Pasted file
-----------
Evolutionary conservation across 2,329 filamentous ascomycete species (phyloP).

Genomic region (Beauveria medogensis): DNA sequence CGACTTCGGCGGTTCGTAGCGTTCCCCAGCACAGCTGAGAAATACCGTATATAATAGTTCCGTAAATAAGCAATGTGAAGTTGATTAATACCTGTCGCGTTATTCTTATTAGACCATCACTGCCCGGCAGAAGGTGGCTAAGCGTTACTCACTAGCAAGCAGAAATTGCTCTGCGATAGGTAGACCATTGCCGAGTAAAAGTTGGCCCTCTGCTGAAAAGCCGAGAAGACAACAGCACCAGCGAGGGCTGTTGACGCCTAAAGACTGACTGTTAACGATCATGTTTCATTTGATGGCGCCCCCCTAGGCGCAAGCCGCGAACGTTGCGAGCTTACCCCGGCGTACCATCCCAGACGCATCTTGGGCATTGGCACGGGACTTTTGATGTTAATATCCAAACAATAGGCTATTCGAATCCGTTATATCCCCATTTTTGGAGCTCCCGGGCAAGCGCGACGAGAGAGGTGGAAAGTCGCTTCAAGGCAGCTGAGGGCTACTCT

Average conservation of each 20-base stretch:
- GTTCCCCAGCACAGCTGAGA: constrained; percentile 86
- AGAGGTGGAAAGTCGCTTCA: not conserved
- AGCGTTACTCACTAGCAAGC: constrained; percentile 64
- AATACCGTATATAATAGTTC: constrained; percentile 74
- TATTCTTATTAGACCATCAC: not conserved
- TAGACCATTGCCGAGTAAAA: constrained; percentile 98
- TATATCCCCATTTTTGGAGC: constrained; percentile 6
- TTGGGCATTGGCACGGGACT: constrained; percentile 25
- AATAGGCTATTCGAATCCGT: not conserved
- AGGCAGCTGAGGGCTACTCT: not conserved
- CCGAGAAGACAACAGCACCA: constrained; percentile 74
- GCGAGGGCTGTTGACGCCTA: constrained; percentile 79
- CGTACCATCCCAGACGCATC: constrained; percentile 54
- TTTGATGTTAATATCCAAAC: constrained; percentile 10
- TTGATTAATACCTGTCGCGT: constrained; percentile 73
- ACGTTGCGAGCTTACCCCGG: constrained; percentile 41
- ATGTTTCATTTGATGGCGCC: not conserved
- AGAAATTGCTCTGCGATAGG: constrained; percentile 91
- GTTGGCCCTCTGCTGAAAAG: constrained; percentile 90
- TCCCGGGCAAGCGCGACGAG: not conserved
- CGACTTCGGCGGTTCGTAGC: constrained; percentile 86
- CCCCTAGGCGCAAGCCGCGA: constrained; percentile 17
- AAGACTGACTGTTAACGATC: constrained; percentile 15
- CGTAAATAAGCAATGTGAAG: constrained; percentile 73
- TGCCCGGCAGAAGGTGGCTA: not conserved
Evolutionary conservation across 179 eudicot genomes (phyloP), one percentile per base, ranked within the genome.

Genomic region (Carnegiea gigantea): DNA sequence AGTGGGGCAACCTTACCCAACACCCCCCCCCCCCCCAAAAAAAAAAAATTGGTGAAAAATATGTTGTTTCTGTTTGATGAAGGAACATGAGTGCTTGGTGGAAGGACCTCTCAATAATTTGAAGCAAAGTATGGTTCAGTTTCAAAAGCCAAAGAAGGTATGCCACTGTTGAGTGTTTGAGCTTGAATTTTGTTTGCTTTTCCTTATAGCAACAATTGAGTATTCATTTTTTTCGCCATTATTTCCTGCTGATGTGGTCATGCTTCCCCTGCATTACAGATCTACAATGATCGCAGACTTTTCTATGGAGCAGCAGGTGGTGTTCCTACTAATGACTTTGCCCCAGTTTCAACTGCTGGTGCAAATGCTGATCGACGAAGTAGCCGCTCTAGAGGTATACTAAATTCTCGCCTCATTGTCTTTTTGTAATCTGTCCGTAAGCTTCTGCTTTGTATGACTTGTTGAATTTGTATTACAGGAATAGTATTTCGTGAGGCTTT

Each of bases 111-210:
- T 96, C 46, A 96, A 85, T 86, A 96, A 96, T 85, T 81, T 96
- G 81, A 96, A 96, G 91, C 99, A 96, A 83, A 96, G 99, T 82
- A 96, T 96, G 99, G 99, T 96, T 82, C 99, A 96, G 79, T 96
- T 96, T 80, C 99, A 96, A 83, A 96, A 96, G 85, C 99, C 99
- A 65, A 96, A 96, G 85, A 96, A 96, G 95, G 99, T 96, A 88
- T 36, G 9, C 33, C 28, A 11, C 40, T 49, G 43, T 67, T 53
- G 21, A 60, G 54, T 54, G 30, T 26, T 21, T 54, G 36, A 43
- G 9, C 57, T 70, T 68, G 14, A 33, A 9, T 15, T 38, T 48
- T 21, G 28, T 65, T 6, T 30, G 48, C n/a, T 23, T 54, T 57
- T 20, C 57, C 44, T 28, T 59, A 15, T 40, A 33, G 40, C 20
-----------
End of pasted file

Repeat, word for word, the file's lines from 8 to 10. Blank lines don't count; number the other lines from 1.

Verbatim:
- TATTCTTATTAGACCATCAC: not conserved
- TAGACCATTGCCGAGTAAAA: constrained; percentile 98
- TATATCCCCATTTTTGGAGC: constrained; percentile 6